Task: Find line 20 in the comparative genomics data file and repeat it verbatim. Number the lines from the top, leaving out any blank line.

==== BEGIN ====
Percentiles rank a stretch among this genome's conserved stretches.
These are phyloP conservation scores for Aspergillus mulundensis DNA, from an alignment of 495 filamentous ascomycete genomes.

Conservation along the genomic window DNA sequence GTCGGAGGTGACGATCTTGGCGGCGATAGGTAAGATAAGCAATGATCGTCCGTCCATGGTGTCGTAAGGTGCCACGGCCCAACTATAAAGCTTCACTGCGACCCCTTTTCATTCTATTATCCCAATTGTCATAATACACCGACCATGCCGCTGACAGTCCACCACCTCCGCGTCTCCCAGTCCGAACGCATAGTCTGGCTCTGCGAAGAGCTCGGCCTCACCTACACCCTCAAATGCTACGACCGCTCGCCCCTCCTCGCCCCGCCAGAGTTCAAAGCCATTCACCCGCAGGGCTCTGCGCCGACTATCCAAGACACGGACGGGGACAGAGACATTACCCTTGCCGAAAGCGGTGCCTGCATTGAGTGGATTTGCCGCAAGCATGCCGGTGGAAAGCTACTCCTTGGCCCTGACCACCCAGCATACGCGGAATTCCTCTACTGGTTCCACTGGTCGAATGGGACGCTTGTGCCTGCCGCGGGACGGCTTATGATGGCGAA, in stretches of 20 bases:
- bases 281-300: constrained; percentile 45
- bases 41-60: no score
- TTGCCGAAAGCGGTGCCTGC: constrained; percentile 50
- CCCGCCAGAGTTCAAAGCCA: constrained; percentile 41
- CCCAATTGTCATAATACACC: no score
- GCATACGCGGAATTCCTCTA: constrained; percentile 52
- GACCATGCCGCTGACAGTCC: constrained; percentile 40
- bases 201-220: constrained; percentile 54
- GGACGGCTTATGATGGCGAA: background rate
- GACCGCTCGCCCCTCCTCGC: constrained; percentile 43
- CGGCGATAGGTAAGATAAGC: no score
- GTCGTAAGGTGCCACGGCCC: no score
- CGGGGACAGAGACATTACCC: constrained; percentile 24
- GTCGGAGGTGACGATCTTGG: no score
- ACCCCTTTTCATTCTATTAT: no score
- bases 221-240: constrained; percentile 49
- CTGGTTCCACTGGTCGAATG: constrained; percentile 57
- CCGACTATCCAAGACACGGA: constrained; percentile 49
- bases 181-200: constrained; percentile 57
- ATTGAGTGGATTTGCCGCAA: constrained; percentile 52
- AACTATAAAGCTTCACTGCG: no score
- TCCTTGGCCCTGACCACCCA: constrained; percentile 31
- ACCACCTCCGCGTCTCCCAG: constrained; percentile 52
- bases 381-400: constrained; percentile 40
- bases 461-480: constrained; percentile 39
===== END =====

- CTGGTTCCACTGGTCGAATG: constrained; percentile 57